Logistic robots are mobile units that typically operate in populated environments, for example fetching goods and bringing them to a packing station. These robots need a number of sensors for localisation, mapping, and collision prevention, especially with humans. Possible sensor technologies include ultrasonic, infrared and light detection and ranging (LIDAR).

OTTO 1500 self-driving vehicle

Fig.1: OTTO 1500 self-driving vehicle for heavy-load material transport in warehouses, distribution centers, and factories – Image via Wikipedia

Actuators and predictive maintenance

The driverless vehicles and robots have electric motors and other actuators that will fail without maintenance. By collecting information from sensors attached to the motors and analysing the data they provide, problems can be spotted and repairs effected before a failure and stoppage occurs.

According to Texas Instruments, a predictive maintenance system’s sensor monitoring chain comprises remote sensing with data transmission and aggregation, factory-wide real-time communications, distributed control intelligence, and access to powerful computing and analysis resources. These components function together to monitor electromechanical systems such as motors, transport systems and robots, along with field transmitters and actuators, and give warnings of probable failures that can stop production.

In traditional preventative maintenance systems, a component’s historic failure rate might be collected so that its likely time of failure can be predicted reasonably accurately. The component can then be replaced before its expected failure time – but with a good margin of error to minimise any possibility of a costly failure. This inevitably means that components are discarded with wasted working life, and maintenance intervals are shorter than they need to be; this could be improved on if only the right information were available.

Predictive maintenance is about supplying this information, collected from sensors mounted on motors or other actuators. This allows the electromechanical components to be run much closer to the true end of their working life, because the right sensor will reveal signs of their impending failure and allow a just in time response. Parameters that can be monitored for tell-tale changes include voltage, current, temperature, vibration and sound.

More data leads to better-informed decisions. Maintenance algorithms can continuously be improved, either by analysts or automatically through machine learning. Information can be fed back to parts manufacturers, leading to more robust, reliable components as well as immediate reductions in failure incidents and extensions to operational life.

Predictive maintenance components

Adding predictive maintenance capability to a motor or robot calls for several components; an article by Texas Instruments has classified these as below:


Sensors that measure temperature, vibration, noise, voltage and current must communicate with upstream nodes, often from locations that are hard to reach or environmentally challenging. Wire connections for power and communications become impractical, so the sensors must communicate wirelessly and drain minimal power from their battery or energy harvesting circuit.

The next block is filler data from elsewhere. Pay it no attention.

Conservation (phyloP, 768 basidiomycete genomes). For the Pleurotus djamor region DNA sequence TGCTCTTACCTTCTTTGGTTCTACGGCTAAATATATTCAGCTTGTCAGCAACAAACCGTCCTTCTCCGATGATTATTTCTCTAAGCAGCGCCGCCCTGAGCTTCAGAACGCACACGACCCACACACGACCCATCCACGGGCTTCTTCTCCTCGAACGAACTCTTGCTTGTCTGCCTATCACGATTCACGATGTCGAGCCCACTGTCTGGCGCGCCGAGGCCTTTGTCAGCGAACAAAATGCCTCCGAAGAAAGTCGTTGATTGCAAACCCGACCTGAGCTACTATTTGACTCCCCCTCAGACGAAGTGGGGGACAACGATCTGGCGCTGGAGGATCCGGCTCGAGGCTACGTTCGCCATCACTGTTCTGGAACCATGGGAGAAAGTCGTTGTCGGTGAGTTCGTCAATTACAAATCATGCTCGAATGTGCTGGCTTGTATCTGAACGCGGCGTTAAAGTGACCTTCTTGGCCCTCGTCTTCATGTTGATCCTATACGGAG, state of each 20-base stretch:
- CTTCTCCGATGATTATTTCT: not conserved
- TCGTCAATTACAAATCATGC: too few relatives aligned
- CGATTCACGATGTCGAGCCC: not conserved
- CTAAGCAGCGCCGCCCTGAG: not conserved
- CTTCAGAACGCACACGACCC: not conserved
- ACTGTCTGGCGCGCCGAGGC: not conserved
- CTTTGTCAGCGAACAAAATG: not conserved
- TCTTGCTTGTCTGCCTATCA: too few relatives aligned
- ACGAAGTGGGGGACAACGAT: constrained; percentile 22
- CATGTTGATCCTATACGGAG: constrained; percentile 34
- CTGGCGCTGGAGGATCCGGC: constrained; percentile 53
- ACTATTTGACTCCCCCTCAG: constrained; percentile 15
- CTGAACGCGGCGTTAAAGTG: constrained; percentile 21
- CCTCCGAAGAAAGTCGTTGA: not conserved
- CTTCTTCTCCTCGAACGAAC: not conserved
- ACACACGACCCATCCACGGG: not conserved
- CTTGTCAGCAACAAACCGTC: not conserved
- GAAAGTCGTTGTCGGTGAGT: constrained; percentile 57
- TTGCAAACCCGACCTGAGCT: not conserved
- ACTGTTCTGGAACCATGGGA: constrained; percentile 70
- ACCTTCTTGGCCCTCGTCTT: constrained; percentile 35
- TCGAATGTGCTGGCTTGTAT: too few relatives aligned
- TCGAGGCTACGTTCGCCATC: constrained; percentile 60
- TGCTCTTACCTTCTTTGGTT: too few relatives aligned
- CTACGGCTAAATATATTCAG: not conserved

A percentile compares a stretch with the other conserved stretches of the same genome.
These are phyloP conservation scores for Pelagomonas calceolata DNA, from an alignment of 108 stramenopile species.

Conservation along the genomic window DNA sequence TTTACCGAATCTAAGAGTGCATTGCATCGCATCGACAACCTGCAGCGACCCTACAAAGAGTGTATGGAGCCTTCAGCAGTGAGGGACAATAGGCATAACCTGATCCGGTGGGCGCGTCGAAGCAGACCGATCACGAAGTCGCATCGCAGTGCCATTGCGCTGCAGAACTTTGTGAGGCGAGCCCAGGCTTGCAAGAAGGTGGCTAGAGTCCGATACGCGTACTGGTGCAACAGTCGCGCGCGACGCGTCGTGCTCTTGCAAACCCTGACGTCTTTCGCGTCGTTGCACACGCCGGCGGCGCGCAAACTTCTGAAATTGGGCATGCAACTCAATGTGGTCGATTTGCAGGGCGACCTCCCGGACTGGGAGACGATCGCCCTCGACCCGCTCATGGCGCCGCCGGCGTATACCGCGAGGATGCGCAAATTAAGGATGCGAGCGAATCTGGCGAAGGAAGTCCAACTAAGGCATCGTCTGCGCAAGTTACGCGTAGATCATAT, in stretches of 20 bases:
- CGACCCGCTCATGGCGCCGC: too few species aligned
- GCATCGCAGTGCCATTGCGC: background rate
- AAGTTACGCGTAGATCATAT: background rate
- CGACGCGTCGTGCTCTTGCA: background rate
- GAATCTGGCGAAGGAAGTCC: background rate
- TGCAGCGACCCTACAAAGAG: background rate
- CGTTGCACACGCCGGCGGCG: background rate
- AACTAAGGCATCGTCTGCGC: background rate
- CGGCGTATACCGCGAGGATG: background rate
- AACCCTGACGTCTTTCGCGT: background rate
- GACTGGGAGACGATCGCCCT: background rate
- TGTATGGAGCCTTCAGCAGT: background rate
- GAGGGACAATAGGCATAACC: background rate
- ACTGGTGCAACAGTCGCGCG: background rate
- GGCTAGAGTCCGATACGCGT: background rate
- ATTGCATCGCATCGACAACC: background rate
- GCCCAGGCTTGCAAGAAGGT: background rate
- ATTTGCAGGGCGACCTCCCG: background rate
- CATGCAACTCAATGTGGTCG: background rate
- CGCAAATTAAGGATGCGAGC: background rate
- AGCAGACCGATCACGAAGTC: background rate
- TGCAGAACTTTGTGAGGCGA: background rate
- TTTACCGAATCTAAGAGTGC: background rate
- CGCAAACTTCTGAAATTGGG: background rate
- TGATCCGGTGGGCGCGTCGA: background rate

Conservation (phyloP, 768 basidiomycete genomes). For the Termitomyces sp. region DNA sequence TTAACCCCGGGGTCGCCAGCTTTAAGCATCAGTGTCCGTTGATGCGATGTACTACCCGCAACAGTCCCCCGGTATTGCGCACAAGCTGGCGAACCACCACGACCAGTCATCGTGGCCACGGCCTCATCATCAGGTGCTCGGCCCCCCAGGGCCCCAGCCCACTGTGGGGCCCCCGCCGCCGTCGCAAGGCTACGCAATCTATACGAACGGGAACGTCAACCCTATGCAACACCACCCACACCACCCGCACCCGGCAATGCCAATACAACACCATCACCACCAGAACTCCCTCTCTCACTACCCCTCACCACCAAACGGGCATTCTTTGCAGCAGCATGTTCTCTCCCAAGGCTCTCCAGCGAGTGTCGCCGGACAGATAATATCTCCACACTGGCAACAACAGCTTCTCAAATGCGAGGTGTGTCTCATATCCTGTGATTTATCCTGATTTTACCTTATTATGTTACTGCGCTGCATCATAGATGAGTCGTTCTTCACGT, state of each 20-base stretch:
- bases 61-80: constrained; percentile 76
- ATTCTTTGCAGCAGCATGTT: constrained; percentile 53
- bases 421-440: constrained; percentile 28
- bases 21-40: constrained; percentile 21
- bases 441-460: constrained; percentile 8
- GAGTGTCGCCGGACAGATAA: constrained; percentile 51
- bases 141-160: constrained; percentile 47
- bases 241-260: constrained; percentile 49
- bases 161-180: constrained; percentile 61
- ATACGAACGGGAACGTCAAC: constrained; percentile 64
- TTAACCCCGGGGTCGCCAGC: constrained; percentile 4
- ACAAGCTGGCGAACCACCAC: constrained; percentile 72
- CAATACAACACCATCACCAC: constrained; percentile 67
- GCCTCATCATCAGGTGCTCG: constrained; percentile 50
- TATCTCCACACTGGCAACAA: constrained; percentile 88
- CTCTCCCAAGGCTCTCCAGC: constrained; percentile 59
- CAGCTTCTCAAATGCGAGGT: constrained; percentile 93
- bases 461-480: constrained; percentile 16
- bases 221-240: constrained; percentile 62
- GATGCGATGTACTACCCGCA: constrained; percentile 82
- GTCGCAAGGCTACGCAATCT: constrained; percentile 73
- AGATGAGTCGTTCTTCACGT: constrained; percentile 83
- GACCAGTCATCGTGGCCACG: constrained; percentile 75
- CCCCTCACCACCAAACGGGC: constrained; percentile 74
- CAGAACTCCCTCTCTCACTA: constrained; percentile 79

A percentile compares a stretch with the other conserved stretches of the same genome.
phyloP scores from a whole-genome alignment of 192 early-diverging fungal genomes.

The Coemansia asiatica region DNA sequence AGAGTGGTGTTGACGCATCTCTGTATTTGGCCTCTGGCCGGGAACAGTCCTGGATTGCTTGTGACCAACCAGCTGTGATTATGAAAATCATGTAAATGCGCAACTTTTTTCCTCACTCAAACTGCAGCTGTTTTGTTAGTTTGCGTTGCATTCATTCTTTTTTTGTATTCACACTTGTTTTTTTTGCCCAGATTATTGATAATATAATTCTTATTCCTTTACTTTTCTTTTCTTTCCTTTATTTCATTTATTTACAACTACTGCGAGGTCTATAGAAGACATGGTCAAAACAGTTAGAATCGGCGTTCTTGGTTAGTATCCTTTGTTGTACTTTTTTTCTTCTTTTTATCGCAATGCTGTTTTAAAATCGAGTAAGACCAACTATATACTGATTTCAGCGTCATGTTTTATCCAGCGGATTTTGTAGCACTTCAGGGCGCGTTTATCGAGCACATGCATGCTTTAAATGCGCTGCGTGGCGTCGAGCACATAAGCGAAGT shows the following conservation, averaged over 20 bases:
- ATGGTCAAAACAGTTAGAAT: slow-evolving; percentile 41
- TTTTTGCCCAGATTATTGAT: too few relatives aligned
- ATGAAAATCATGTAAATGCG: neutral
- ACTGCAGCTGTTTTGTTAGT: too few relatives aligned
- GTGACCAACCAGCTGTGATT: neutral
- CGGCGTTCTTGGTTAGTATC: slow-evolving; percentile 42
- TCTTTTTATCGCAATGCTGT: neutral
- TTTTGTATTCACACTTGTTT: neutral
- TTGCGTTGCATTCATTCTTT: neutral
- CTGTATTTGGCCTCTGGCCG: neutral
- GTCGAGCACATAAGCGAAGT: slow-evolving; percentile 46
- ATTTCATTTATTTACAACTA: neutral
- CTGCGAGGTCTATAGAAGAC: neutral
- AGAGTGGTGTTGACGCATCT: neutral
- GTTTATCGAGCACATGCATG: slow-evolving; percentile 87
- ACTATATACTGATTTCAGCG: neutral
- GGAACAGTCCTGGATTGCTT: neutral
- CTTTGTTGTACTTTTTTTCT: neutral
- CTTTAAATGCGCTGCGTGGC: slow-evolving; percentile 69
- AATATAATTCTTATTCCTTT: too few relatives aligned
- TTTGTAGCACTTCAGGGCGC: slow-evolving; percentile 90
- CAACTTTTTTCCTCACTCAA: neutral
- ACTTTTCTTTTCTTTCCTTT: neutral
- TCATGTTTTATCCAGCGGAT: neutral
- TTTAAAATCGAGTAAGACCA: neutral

To minimise the communications and power load, sensors may include fast, granular signal conversion capabilities, and be integrated with ultra-low power microcontrollers as well as communications. Set up and provisioning functions, sensor calibration, data aggregation and storage, data filtering and pre-processing can also contribute to this minimisation.

As well as being small, robust, low power and highly functional, advanced implementations may feature multiple sensor types within a single package, to enable installation into restricted spaces.


As predictive maintenance sensors report on real-time conditions, they require fast communications with minimal latency, sometimes to defined industrial standards. Multiple protocols may be in use on the factory floor, so predictive maintenance communications should be compatible with the most widely used standards.

Predictive maintenance capabilities may not need to interface at all levels within an existing factory network; they can be added as a parallel or secondary network, with links at certain key points.


MCUs connected to sensors typically forward the sensor data to gateways, either directly or through aggregation nodes. The gateways in turn transmit information to cloud-based resources that process, analyse and store the incoming data, and make predictive maintenance decisions. However, communications to the cloud can always be lost, so the gateway should be capable of local calculation and decision-making; issuing warnings or even initiating a system shutdown.

Gateways are also useful in large systems with high numbers of sensors. The volume of data sent to the cloud can be reduced if the gateways pre-process the data they receive before transmitting it on to the cloud. In some applications, the gateways can also perform automation and control functions.

Predictive maintenance

Fig. 2: Predictive maintenance in factory automation – Image: Courtesy of TI